Thanks to Royal Design Studios for providing the products for today’s post; all opinions are 100% my own!
Around here it’s consignment season. That means that it’s the perfect time for me to find wonderful bargains on children’s clothing and slightly worn children’s furniture. I love scouring the rooms filled with cast off children’s treasures to see if there is anything worthy of a good upcycle. Last sale season, I found a step stool that was perfect for the boys’ bathroom. It cost just $4, and the finish on the wood was a little faded, but I thought that it wouldn’t take long to fix it up.
I brought it home with me, and proudly showed my purchase to the Mellow Man. He raised one eyebrow, and said, “Can’t you finish a few projects before you get started on anything else?” I think that this is the mantra and plea of the spouse of every DIY/craft blogger. Of course, my response, “It was only $4,” is likely the retort of every DIY/craft blogger.
You see, I knew all it needed was a coat of chalk-style paint, and a detailed stencil pattern to make it beautiful. I’m trying to build an ocean theme into the boys’ bathroom. The Monkey loves sharks, the Mellow Man loves Lighthouses, and the tile is blue– it just seemed like an obvious choice. To go with this theme, so I wanted to find a sea shell stencil. I first heard about Royal Design Studio at the Haven Conference. Last year I got to try out their Wallternatives in the Big One’s room. Their stencils are stunning, they have so many lovely designs to choose from. (I’m still trying to talk the Mellow Man into letting me stencil our dining room— please Honey?!)
Before starting with the stencil, I painted, with the Little Monkey’s help, the entire step stool with a chalky-style white paint. (Royal Designs Studio is an authorized retailer of Chalk Paint by Annie Sloan, so you can purchase it there.) Chalk style paint generally only requires one (or maybe two coats)– however, if your eager two-year-old helps you, you are likely to need a third touch up coat. That extra coat was worth the fun that the Little Monkey had “helping Mommy!”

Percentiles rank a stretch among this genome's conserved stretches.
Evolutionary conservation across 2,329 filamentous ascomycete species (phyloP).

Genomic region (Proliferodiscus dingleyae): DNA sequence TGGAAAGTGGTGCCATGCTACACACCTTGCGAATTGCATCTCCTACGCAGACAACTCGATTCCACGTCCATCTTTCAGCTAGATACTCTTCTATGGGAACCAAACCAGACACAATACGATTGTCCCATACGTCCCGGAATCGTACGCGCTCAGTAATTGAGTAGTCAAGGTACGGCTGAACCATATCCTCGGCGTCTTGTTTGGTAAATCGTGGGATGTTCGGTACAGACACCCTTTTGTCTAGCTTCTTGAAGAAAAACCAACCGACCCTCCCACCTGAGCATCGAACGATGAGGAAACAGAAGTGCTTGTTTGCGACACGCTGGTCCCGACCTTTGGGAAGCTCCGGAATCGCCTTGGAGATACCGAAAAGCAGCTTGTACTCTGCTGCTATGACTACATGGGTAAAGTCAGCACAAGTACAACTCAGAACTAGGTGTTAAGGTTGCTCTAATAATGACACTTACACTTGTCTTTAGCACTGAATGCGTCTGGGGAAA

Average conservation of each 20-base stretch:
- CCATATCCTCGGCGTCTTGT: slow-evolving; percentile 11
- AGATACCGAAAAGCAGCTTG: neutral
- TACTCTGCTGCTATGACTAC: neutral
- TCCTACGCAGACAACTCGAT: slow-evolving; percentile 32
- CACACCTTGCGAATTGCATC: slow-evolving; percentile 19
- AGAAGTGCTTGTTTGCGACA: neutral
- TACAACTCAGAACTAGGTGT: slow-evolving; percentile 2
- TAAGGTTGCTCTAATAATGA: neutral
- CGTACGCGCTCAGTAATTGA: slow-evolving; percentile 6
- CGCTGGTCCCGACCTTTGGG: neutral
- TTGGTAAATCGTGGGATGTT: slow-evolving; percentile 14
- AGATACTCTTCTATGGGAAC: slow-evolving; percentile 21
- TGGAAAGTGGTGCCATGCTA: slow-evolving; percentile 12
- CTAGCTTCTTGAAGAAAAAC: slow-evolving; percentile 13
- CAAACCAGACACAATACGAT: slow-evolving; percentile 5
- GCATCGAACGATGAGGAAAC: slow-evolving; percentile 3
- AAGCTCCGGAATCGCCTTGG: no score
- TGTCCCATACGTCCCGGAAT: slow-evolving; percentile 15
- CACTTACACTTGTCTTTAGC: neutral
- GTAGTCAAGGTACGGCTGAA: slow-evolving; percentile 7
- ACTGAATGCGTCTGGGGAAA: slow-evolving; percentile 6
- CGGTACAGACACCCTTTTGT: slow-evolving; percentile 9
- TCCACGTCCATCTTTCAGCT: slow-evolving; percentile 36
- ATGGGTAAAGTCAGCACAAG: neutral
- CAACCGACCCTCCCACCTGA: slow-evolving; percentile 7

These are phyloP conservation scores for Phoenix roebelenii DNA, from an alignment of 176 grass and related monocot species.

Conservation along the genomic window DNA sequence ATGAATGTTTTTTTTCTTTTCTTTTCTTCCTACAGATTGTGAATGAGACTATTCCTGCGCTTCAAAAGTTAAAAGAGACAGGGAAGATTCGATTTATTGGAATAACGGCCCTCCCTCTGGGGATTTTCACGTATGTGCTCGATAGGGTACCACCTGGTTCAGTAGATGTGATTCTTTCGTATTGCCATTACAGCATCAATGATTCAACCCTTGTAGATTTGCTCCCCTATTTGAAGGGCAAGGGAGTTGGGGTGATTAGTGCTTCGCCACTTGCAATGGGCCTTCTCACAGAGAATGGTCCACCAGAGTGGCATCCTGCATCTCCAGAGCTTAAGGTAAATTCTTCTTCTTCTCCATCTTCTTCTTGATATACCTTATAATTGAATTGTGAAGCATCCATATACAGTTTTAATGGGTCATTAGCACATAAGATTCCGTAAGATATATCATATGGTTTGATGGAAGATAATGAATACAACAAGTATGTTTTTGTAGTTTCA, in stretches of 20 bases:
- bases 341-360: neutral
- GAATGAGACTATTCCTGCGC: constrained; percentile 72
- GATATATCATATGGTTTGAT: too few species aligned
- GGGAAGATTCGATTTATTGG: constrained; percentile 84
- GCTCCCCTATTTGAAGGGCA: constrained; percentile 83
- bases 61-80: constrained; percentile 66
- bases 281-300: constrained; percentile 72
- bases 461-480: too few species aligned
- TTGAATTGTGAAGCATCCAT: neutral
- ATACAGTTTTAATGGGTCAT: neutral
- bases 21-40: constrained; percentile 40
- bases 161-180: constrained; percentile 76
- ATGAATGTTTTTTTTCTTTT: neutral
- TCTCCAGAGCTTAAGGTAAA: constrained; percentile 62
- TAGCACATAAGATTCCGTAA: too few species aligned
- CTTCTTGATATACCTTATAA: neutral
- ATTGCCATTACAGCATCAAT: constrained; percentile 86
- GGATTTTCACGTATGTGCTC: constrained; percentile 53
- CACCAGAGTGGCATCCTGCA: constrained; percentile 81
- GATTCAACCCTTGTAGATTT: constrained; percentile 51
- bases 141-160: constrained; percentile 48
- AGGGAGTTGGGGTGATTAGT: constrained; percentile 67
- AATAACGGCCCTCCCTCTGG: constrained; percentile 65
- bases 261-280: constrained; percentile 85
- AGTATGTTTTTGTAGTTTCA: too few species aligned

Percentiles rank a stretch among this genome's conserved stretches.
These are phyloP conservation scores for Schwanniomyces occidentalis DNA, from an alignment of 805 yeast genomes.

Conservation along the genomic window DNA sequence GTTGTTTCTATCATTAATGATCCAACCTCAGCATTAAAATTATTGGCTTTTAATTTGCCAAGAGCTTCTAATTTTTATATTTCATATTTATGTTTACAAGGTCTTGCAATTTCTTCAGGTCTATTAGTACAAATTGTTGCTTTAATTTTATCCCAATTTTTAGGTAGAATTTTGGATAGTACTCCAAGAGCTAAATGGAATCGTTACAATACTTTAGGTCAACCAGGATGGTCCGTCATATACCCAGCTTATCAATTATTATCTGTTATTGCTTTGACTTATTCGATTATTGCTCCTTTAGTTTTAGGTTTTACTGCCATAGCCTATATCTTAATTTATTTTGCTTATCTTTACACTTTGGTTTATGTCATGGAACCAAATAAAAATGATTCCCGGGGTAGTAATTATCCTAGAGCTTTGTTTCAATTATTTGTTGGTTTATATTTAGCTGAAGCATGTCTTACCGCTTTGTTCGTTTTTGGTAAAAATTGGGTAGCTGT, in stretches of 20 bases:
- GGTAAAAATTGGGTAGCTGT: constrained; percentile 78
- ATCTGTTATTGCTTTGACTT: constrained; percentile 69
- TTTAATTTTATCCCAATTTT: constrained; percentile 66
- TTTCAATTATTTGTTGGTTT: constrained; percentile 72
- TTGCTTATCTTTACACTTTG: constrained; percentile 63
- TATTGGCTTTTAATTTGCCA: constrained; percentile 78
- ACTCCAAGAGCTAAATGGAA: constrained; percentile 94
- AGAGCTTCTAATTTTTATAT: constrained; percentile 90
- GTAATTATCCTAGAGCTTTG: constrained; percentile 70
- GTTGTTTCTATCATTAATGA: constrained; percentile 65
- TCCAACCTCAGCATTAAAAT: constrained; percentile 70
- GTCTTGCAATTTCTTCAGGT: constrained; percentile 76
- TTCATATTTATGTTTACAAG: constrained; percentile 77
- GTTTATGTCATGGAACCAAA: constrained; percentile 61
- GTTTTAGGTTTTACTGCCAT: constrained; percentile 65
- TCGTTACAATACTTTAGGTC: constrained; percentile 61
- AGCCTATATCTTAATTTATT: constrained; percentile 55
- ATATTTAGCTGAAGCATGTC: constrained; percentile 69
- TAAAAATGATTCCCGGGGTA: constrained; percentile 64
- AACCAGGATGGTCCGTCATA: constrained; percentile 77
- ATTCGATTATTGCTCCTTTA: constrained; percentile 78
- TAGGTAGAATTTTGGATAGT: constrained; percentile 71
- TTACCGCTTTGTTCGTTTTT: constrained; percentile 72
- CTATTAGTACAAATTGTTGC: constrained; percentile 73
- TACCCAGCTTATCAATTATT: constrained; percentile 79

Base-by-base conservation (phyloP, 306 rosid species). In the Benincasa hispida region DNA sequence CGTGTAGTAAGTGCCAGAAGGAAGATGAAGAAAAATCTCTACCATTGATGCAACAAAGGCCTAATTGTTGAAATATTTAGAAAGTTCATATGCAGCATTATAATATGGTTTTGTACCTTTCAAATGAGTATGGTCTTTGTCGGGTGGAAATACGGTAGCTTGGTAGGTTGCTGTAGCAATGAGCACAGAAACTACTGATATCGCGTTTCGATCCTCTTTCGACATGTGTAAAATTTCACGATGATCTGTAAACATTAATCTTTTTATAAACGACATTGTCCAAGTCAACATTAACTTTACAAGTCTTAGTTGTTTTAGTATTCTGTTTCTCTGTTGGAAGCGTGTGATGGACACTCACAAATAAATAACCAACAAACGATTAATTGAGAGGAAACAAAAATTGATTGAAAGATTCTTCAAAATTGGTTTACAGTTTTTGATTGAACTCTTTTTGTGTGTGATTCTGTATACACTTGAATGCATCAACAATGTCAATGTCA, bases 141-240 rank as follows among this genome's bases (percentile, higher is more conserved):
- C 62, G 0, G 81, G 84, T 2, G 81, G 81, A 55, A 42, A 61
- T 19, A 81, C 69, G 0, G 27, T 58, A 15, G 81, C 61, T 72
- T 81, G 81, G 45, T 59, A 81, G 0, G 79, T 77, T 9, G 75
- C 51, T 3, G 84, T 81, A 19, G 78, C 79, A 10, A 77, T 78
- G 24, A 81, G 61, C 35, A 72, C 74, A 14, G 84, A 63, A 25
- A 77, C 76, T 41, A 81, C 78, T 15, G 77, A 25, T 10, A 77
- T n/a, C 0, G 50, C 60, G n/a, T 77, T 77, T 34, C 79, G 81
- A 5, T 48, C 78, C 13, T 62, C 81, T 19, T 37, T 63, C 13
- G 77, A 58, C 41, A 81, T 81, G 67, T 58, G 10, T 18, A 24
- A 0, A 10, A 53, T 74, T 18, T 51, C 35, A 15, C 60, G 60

After I got the white paint on the step stool, and it dried, I lightly sanded and smoothed the entire stool. Then I took a very lightly damp rag, and wiped the stool to remove the excess dust.
I had found a perfect stencil pattern at Royal Design Studio– the Perch Shell Pattern Stencil. (I used the craft size. There are several different sizes, but you don’t really need a big sheet if all you are doing is a children’s step stool.) I also picked the brightest and bluest stencil cream around–the Royal Blue Stencil Crème. The bottles come a 2 ounce and 8 ounce size. I got the small container, but I still have almost a full bottle left over. A little goes a long way with Stencil cream. I also used the 3/8”Stencil Brush.
The last time I stenciled was probably ten years ago when I was helping my mother stencil a border in her bedroom. It’s been a while, so was really nervous. However, I did it, and I love how it turned out. I followed all of the information that came with the stencil, and knew that I could redo mistakes. (There is also the Basic Brush Stenciling Tutorial at Royal Design Studio website.)
I did make several mistakes along the way, but you know what– I learned why I made them and stopped making them. The biggest mistake you can make (as can be seen by that Perch shell in the upper left corner of the picture) is not offloading your paint enough when stenciling. Using too much paint isn’t going to help. It is so important to use a little paint and then build more paint up on the stencil slowly. If you are too generous with the paint at the start it will smear.
So, what did I do when I messed up? Oh, that was easy. I used a slightly damp, lint-free rag and wiped away the blue creme. I touched up the area with the white paint, waited for it to dry, and then restenciled it. Since the stencil was positioned in the exact same place, the mistake was completely erased!
If you look at the final stool, you can no longer see the 4 perch shells with excessive paint and smearing. Can you seem them in the picture above? I can’t!
I do want to mention another challenge for this particular project. On the bottom step, the step meets the bottom of the next step. It was very difficult to paint those shells up again the edge. To do this, I waited until I had painted everything else. Then I carefully folded the stencil to create a loose right angle, and pressed it against the edge of the step. I used very little paint, as I really wanted to be extremely careful. I dabbed the stencil creme into place.
Finally, after the stencil creme had dried, I covered the entire step stool with a coat of wax to seal the chalky-style paint and stenciled pattern.
I am so thrilled with how it turned out, and I’m feeling much more confident about stenciling! I can’t wait to try to do it again!
What tips and tricks do you have for stenciling?